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EXPLAINER: What does the law say about death of a candidate before election?

EXPLAINER: What does the law say about death of a candidate before election?
January 25
20:38 2023

With four weeks to the general election, new developments have continued to unfold, raising concerns about how they may affect the polls.

On Wednesday, the Peoples Democratic Party (PDP) announced the death of Uche Ikonne, its governorship candidate in Abia.

Hours after his death, there have been speculations about who replaces him as the party’s governorship candidate.

WHAT DOES THE LAW SAY?

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Section 33 of the Electoral Act states that a political party can only substitute a nominated candidate if the candidate withdraws from the race or dies.

In this case, the law says the political party should conduct a fresh primary within 14 days in order to field a new candidate.

Section 33 of the Act reads: “A political party shall not be allowed to change or substitute its candidate whose name has been submitted under section 29 of this Act, except in the case of death or withdrawal by the candidate:

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“Provided that in the case of such withdrawal or death of a candidate, the political party affected shall, within 14 days of the occurrence of the event, hold a fresh primary election to produce and submit a fresh candidate to the Commission for the election concerned.”

Section 34(1) of the Act also makes further provisions on the death of a candidate.

“If after the time for the delivery of nomination paper and before the commencement of the poll, a nominated candidate dies, the Chief National Electoral Commissioner shall, being satisfied of the fact of the death, countermand the poll in which the deceased candidate was to participate and the Commission shall appoint some other convenient date for the election within 14 days,” the section reads.

Going by subsection 2 of the aforementioned Act, the list of voters to be used “shall be the official voters’ register which was to be used if the election had not been postponed”.

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WHAT IF A CANDIDATE DIES DURING ELECTION?

According to the law, if a candidate dies after the election has commenced and the final result is yet to be announced, the poll would be suspended for 21 days to enable the affected political party produce a new candidate within 14 days.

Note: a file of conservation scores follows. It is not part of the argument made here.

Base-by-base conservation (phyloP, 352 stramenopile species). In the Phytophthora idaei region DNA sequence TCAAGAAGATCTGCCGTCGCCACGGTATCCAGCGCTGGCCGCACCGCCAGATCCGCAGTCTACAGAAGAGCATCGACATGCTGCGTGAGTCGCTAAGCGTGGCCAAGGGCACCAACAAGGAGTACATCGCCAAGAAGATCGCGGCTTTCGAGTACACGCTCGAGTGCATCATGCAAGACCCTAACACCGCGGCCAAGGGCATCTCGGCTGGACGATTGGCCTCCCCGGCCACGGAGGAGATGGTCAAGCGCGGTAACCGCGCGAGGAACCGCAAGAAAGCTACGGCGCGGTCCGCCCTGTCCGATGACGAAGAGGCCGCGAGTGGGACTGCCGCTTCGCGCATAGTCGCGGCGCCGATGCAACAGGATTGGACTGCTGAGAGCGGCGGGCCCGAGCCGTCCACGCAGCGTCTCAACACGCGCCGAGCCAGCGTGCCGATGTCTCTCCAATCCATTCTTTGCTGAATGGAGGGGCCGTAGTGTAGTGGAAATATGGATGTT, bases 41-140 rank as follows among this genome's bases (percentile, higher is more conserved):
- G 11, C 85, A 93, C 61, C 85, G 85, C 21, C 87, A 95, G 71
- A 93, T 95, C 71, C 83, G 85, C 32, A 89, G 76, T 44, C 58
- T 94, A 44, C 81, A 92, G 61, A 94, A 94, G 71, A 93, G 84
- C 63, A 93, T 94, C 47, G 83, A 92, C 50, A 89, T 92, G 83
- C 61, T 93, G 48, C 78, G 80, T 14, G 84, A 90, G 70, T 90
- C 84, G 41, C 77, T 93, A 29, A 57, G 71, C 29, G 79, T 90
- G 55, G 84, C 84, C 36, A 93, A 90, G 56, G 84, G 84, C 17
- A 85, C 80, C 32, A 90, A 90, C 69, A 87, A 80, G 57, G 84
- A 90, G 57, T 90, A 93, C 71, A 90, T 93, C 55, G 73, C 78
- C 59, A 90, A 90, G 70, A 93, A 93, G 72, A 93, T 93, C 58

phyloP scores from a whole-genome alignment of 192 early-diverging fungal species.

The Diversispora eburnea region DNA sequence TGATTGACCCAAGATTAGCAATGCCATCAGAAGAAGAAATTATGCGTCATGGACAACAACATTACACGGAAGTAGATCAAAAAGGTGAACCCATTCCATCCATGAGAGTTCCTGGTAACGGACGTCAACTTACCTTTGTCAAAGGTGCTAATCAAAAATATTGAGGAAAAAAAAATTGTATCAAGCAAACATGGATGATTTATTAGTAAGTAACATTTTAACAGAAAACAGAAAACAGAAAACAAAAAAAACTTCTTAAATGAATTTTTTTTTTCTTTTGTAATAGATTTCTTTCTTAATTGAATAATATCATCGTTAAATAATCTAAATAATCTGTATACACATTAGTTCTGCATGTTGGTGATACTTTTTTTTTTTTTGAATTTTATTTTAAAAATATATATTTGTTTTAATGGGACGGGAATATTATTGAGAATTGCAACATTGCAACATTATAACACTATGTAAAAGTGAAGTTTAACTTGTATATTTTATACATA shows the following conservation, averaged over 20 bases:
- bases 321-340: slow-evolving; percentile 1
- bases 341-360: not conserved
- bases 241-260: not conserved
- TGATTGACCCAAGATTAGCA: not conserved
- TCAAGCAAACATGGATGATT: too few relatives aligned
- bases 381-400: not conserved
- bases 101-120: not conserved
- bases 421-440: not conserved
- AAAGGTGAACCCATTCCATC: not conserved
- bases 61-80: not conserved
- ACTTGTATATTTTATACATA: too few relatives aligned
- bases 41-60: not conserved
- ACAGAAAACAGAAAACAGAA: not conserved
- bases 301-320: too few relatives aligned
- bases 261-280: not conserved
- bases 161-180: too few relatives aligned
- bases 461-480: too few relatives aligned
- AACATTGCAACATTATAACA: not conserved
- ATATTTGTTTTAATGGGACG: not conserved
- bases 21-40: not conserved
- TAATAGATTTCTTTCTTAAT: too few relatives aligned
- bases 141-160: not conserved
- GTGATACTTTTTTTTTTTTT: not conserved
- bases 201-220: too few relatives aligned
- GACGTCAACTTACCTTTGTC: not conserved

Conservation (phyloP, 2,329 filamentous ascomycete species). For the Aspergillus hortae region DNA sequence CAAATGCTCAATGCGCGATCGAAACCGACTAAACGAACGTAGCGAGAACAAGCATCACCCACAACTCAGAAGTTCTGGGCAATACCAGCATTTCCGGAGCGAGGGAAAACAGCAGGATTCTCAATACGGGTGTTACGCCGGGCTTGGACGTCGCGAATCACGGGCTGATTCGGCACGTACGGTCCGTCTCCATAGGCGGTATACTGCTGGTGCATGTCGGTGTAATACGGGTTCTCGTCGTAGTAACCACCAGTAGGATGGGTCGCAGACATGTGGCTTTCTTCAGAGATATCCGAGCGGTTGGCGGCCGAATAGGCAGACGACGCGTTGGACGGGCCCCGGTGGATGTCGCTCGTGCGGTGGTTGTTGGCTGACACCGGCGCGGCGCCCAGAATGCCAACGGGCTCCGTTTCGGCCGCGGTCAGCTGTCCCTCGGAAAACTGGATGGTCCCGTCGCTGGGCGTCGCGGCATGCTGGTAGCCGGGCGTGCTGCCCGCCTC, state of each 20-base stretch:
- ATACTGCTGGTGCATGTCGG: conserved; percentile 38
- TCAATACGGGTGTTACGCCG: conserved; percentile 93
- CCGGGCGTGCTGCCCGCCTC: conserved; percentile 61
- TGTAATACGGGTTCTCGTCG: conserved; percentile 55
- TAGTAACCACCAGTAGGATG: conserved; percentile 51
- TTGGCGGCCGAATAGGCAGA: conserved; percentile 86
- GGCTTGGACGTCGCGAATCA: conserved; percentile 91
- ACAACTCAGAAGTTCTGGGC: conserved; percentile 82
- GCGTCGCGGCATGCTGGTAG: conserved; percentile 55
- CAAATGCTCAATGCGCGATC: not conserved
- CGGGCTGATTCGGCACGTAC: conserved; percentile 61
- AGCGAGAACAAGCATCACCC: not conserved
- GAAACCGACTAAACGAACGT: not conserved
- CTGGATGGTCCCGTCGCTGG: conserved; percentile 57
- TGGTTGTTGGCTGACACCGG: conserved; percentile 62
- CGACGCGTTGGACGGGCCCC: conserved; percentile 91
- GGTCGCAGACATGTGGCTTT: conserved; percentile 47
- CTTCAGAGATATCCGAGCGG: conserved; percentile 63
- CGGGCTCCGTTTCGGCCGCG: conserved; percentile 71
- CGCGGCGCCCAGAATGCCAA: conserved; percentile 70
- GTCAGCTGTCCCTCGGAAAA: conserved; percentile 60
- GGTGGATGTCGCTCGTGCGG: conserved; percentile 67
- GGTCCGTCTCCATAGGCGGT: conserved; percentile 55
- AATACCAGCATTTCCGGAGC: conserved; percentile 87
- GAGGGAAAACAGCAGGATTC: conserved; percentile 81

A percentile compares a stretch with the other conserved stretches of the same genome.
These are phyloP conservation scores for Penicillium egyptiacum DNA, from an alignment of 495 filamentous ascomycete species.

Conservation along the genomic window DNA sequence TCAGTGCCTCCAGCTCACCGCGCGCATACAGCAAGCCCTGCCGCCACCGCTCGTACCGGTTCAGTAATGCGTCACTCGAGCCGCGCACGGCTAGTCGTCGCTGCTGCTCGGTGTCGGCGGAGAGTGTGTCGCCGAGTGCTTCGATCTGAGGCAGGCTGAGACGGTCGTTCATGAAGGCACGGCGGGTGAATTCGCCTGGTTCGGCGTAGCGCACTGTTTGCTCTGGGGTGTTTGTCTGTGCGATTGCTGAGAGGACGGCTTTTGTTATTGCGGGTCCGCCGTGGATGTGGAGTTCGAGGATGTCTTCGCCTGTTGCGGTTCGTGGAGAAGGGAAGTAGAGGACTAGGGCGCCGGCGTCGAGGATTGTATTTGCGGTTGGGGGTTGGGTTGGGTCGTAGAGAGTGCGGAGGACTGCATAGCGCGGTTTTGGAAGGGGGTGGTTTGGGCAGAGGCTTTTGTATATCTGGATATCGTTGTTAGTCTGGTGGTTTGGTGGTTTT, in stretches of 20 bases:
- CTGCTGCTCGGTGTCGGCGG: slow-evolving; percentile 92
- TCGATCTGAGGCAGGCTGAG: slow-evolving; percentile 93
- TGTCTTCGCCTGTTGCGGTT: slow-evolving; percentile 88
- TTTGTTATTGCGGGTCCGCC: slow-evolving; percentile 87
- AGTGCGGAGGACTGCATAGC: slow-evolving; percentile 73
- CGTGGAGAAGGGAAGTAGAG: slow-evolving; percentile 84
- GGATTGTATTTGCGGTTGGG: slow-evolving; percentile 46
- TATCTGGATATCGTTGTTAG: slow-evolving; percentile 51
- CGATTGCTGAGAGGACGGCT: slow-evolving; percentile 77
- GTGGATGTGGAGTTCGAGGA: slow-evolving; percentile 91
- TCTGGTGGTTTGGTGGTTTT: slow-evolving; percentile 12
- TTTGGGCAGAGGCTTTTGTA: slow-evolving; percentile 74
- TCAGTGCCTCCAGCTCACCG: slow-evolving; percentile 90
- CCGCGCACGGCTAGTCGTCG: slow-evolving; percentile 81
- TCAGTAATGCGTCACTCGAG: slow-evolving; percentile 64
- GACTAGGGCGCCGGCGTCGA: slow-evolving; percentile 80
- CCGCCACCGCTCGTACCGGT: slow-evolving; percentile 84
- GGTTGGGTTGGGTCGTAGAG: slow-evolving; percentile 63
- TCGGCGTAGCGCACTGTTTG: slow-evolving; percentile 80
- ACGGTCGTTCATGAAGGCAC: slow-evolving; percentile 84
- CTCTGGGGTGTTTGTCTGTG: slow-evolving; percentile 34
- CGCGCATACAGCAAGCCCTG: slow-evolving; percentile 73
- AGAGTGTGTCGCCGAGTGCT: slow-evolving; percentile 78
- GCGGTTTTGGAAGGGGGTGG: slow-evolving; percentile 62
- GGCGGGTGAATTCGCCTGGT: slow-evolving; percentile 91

But this does not apply to the presidential, governorship, or federal capital territory (FCT) area council elections.

The law says if a candidate in the presidential, governorship or FCT area council elections dies, the running mate will continue with the poll.

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Section 34(3) of the Act reads: “If after the commencement of polls and before the announcement of the final result and declaration of a winner, a candidate dies – (a) the Commission shall, being satisfied of the fact of the death, suspend the election for a period, not more than 21 days; and

“(b) in the case of election into a legislative house, the election shall start afresh and the political party whose candidate died may, if it intends to continue to participate in the election, conduct a fresh primary within 14 days of the death of its candidate and submit the name of a new candidate to the Commission to replace the dead candidate: Provided that in the case of presidential or gubernatorial or Federal Capital Territory Area Council election, the running mate shall continue with the election and nominate a new running mate.”

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Going by the provision of the law, the PDP would have to conduct fresh primary in Abia to produce a new governorship candidate.

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